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Entertainment & Arts

People renting movies at Redbox kiosks are looking for laughs

Big-budget sequels ruled the box office this year, but it was romantic comedies that topped rentals at red kiosks.

The Adam Sandler-Jennifer Aniston comedy “Just Go With It” was the most rented movie at Redbox kiosks in 2011, according to new data released by the $1-per-night DVD company. Right behind was the Ashton Kutcher-Natalie Portman romantic comedy “No Strings Attached.”

All of the top five movies were those intended to make audiences laugh, a list that also included the animated comedy “Rango,” the romantic comedy “The Dilemma” and the buddy comedy “Due Date.”

Unsurprisingly, the top 10 movies were all released in theaters in early 2011 or late 2010, giving them more time in kiosks to be rented over and over. Several of Redbox’s top films were domestic box-office disappointments, including the Johnny Depp-Angelina Jolie thriller “The Tourist” and Seth Rogen’s action-comedy “The Green Hornet.”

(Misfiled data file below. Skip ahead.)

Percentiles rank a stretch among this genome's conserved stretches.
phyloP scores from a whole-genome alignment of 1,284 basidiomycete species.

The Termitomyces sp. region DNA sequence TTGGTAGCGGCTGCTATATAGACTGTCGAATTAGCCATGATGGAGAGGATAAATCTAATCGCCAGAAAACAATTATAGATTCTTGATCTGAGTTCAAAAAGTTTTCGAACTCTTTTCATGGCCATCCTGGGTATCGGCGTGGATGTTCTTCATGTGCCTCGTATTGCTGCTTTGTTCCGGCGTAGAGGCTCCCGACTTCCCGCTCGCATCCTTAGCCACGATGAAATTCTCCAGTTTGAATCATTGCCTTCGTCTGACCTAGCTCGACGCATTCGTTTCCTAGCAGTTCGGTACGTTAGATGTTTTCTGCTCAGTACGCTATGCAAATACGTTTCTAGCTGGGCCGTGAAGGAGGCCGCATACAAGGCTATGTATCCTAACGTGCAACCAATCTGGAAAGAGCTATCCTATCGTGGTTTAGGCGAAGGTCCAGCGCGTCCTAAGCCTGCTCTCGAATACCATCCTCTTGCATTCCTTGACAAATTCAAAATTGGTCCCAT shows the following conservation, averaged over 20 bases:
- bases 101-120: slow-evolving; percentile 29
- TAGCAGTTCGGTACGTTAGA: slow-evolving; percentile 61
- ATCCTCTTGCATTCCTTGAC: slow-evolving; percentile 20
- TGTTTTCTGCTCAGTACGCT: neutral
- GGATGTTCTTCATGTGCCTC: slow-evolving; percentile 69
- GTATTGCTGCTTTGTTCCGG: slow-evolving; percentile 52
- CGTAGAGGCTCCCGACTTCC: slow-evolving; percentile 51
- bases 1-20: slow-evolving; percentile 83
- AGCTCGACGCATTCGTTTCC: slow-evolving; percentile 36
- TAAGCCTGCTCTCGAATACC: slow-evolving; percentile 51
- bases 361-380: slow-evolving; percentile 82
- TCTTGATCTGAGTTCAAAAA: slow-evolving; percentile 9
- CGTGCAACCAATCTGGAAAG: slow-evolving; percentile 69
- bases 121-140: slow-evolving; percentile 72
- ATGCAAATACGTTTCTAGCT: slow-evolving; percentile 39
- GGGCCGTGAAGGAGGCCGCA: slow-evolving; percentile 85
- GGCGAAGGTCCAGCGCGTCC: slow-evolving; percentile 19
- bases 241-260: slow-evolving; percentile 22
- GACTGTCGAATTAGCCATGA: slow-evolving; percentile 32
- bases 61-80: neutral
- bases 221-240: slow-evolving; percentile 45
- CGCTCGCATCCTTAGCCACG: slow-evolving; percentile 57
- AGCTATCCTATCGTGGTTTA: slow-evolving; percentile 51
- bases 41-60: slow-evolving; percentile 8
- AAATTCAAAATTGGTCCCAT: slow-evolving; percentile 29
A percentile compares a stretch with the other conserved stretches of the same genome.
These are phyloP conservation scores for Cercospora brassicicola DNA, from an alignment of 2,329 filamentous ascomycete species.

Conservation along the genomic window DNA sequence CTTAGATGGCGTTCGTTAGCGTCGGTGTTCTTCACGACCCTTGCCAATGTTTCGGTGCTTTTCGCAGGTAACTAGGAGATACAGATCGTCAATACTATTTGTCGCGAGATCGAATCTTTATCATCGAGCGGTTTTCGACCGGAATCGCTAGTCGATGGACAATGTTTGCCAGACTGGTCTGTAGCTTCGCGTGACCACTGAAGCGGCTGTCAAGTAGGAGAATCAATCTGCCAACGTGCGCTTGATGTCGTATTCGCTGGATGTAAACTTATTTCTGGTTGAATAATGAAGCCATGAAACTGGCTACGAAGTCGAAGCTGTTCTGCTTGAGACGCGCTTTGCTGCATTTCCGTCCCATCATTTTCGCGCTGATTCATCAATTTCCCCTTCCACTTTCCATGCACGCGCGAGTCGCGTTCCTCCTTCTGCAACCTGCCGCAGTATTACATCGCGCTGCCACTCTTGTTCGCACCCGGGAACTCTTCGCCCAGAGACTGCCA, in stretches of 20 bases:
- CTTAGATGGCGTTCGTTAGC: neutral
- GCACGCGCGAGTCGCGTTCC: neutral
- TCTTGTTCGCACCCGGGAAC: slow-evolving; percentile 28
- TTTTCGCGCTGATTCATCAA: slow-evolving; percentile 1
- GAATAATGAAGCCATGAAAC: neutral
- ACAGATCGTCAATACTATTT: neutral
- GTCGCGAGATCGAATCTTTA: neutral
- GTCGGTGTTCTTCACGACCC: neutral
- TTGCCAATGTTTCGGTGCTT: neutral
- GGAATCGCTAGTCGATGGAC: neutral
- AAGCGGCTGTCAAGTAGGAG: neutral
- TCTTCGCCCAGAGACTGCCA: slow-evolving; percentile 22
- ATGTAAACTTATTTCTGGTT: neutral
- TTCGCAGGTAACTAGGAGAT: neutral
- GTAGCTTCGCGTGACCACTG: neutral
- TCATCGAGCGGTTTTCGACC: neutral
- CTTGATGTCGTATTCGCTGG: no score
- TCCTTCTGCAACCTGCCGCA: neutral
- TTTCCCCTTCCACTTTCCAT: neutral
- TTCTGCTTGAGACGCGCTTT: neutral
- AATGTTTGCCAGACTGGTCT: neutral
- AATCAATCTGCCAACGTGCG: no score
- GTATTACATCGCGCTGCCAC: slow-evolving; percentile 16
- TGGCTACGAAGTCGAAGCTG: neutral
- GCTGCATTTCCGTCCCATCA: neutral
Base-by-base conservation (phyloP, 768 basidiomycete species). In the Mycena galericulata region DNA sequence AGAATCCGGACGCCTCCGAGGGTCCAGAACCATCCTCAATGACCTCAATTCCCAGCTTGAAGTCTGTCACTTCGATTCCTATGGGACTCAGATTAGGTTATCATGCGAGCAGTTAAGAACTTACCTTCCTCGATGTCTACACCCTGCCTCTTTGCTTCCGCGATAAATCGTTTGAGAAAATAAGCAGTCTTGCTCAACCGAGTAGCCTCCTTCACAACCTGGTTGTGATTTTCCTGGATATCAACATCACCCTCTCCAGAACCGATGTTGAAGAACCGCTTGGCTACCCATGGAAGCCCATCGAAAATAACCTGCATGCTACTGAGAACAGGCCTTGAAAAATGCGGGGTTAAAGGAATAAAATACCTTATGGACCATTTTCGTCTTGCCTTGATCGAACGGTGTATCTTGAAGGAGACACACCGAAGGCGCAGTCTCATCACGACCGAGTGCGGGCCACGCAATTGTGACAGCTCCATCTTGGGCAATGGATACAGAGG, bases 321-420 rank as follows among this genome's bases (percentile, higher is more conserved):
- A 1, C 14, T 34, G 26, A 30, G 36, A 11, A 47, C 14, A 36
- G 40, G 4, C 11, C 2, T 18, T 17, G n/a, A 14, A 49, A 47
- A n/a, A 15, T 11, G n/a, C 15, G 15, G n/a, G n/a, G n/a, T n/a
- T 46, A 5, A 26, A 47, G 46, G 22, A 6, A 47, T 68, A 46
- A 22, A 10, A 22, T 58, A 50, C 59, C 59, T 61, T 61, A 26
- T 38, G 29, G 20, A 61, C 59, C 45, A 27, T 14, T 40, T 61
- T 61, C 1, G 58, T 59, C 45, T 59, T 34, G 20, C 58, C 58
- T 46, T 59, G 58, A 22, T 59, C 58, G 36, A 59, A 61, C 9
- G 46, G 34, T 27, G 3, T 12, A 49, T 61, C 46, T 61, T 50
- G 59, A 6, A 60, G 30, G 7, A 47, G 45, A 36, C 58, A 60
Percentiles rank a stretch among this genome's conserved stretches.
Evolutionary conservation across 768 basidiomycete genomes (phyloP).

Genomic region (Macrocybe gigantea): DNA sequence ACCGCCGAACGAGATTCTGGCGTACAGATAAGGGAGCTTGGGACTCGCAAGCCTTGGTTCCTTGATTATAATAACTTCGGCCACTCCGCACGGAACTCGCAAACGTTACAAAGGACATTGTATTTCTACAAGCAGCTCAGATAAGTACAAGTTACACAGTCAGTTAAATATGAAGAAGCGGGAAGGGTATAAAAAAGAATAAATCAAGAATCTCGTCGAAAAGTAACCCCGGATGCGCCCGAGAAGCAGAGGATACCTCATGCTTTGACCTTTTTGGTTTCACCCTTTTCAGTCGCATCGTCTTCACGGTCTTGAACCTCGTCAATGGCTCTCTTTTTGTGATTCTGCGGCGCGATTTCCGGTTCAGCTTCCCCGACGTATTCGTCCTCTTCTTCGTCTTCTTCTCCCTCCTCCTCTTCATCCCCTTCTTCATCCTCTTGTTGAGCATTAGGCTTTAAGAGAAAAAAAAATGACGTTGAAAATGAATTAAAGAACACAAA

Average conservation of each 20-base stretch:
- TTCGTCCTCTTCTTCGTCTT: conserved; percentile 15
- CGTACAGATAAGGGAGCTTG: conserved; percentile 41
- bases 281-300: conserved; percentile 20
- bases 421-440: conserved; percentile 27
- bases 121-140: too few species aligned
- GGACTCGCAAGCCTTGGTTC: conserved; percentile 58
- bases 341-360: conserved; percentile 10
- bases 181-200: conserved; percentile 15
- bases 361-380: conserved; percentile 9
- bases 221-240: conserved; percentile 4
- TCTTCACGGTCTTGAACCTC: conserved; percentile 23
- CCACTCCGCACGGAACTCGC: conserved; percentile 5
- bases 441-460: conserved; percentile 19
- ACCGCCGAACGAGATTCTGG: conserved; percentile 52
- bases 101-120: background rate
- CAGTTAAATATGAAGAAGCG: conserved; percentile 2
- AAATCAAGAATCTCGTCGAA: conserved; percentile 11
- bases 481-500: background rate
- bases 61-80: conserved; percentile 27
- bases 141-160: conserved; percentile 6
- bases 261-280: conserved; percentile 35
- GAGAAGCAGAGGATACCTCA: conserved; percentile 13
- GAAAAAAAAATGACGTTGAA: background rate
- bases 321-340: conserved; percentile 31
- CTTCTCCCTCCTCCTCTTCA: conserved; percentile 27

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Redbox also released information on the Los Angeles market, where audiences were a little more interested in raunchy comedy and heady drama, along with movies with a local angle.

The R-rated Cameron Diaz comedy “Bad Teacher,” released theatrically in June, was the third-most-popular Redbox film of the year in L.A., but didn’t make the top 10 nationwide. Also making the top 10 in L.A. only were “Battle: Los Angeles” and the critically acclaimed and award-winning “The Social Network.”

But not all kiosk rentals are equal. Studios that have signed agreements to let Redbox rent their DVDs at the same time that they go on sale had a clear advantage in the rankings. “Just Go With It” distributor Sony Pictures has such a deal with Redbox, as does “No Strings Attached” studio Paramount Pictures.

Universal Pictures, 20th Century Fox and Warner Bros., the three studios that mandate a 28-day delay for Redbox rentals after DVDs hit store shelves, captured only three of the top 10 spots nationwide. Executives at those studios believe Redbox’s low-priced rentals undercut more profitable DVD sales and video-on-demand rentals.

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ben.fritz@latimes.com


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